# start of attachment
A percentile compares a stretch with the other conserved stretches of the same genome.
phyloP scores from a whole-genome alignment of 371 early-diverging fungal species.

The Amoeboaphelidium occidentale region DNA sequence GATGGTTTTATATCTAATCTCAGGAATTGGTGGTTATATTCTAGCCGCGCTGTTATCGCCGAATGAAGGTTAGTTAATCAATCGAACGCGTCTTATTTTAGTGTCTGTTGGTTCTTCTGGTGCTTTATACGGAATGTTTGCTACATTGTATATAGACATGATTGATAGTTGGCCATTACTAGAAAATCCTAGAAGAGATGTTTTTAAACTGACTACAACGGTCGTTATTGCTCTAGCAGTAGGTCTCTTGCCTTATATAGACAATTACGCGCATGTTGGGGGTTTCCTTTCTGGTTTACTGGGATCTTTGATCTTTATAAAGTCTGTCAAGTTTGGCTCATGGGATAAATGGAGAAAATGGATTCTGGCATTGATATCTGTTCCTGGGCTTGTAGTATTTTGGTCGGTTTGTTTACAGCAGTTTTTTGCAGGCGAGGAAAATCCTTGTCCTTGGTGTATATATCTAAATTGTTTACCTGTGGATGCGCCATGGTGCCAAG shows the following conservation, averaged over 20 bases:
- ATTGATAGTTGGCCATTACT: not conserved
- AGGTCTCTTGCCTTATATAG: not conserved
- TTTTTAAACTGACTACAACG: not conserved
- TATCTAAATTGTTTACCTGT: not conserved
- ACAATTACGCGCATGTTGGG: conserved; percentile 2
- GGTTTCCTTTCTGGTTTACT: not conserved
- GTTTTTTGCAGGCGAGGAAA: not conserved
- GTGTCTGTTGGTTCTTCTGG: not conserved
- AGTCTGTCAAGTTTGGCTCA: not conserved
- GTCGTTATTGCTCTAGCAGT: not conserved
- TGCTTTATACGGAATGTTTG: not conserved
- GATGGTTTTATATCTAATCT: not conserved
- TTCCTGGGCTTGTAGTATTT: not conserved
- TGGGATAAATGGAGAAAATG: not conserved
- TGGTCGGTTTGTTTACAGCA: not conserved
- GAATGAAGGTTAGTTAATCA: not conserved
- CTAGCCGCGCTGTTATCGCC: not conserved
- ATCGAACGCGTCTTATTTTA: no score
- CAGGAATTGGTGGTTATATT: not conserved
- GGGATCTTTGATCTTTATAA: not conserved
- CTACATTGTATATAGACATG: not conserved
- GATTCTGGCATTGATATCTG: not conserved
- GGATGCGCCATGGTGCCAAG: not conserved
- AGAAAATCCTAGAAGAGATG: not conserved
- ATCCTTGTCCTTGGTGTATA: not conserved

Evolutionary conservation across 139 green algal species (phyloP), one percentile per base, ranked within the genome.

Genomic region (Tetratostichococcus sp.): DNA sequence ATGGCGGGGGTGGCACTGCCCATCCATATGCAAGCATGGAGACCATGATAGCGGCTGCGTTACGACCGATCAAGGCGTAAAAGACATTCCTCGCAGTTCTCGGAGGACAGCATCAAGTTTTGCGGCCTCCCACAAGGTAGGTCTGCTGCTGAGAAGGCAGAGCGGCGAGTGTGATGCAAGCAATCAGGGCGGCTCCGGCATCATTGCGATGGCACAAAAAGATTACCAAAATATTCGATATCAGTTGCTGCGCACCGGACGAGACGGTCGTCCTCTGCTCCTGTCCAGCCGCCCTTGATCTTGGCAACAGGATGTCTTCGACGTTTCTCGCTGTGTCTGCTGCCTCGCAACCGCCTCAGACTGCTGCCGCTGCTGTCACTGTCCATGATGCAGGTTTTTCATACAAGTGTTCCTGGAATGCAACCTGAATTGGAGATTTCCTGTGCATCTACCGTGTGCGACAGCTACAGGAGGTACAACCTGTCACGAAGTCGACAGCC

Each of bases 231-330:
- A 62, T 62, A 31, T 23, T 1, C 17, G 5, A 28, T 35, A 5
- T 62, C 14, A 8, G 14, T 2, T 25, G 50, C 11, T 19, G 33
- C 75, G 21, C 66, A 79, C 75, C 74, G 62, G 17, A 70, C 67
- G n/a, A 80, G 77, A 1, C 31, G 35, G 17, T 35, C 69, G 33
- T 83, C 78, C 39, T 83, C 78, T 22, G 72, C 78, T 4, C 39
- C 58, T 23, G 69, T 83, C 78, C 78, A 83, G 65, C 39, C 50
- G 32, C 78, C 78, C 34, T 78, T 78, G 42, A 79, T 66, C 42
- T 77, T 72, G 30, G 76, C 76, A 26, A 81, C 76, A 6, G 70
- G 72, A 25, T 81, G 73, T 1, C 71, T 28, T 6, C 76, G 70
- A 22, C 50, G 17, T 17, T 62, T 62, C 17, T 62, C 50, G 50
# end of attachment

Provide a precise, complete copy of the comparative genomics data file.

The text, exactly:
A percentile compares a stretch with the other conserved stretches of the same genome.
phyloP scores from a whole-genome alignment of 371 early-diverging fungal species.

The Amoeboaphelidium occidentale region DNA sequence GATGGTTTTATATCTAATCTCAGGAATTGGTGGTTATATTCTAGCCGCGCTGTTATCGCCGAATGAAGGTTAGTTAATCAATCGAACGCGTCTTATTTTAGTGTCTGTTGGTTCTTCTGGTGCTTTATACGGAATGTTTGCTACATTGTATATAGACATGATTGATAGTTGGCCATTACTAGAAAATCCTAGAAGAGATGTTTTTAAACTGACTACAACGGTCGTTATTGCTCTAGCAGTAGGTCTCTTGCCTTATATAGACAATTACGCGCATGTTGGGGGTTTCCTTTCTGGTTTACTGGGATCTTTGATCTTTATAAAGTCTGTCAAGTTTGGCTCATGGGATAAATGGAGAAAATGGATTCTGGCATTGATATCTGTTCCTGGGCTTGTAGTATTTTGGTCGGTTTGTTTACAGCAGTTTTTTGCAGGCGAGGAAAATCCTTGTCCTTGGTGTATATATCTAAATTGTTTACCTGTGGATGCGCCATGGTGCCAAG shows the following conservation, averaged over 20 bases:
- ATTGATAGTTGGCCATTACT: not conserved
- AGGTCTCTTGCCTTATATAG: not conserved
- TTTTTAAACTGACTACAACG: not conserved
- TATCTAAATTGTTTACCTGT: not conserved
- ACAATTACGCGCATGTTGGG: conserved; percentile 2
- GGTTTCCTTTCTGGTTTACT: not conserved
- GTTTTTTGCAGGCGAGGAAA: not conserved
- GTGTCTGTTGGTTCTTCTGG: not conserved
- AGTCTGTCAAGTTTGGCTCA: not conserved
- GTCGTTATTGCTCTAGCAGT: not conserved
- TGCTTTATACGGAATGTTTG: not conserved
- GATGGTTTTATATCTAATCT: not conserved
- TTCCTGGGCTTGTAGTATTT: not conserved
- TGGGATAAATGGAGAAAATG: not conserved
- TGGTCGGTTTGTTTACAGCA: not conserved
- GAATGAAGGTTAGTTAATCA: not conserved
- CTAGCCGCGCTGTTATCGCC: not conserved
- ATCGAACGCGTCTTATTTTA: no score
- CAGGAATTGGTGGTTATATT: not conserved
- GGGATCTTTGATCTTTATAA: not conserved
- CTACATTGTATATAGACATG: not conserved
- GATTCTGGCATTGATATCTG: not conserved
- GGATGCGCCATGGTGCCAAG: not conserved
- AGAAAATCCTAGAAGAGATG: not conserved
- ATCCTTGTCCTTGGTGTATA: not conserved

Evolutionary conservation across 139 green algal species (phyloP), one percentile per base, ranked within the genome.

Genomic region (Tetratostichococcus sp.): DNA sequence ATGGCGGGGGTGGCACTGCCCATCCATATGCAAGCATGGAGACCATGATAGCGGCTGCGTTACGACCGATCAAGGCGTAAAAGACATTCCTCGCAGTTCTCGGAGGACAGCATCAAGTTTTGCGGCCTCCCACAAGGTAGGTCTGCTGCTGAGAAGGCAGAGCGGCGAGTGTGATGCAAGCAATCAGGGCGGCTCCGGCATCATTGCGATGGCACAAAAAGATTACCAAAATATTCGATATCAGTTGCTGCGCACCGGACGAGACGGTCGTCCTCTGCTCCTGTCCAGCCGCCCTTGATCTTGGCAACAGGATGTCTTCGACGTTTCTCGCTGTGTCTGCTGCCTCGCAACCGCCTCAGACTGCTGCCGCTGCTGTCACTGTCCATGATGCAGGTTTTTCATACAAGTGTTCCTGGAATGCAACCTGAATTGGAGATTTCCTGTGCATCTACCGTGTGCGACAGCTACAGGAGGTACAACCTGTCACGAAGTCGACAGCC

Each of bases 231-330:
- A 62, T 62, A 31, T 23, T 1, C 17, G 5, A 28, T 35, A 5
- T 62, C 14, A 8, G 14, T 2, T 25, G 50, C 11, T 19, G 33
- C 75, G 21, C 66, A 79, C 75, C 74, G 62, G 17, A 70, C 67
- G n/a, A 80, G 77, A 1, C 31, G 35, G 17, T 35, C 69, G 33
- T 83, C 78, C 39, T 83, C 78, T 22, G 72, C 78, T 4, C 39
- C 58, T 23, G 69, T 83, C 78, C 78, A 83, G 65, C 39, C 50
- G 32, C 78, C 78, C 34, T 78, T 78, G 42, A 79, T 66, C 42
- T 77, T 72, G 30, G 76, C 76, A 26, A 81, C 76, A 6, G 70
- G 72, A 25, T 81, G 73, T 1, C 71, T 28, T 6, C 76, G 70
- A 22, C 50, G 17, T 17, T 62, T 62, C 17, T 62, C 50, G 50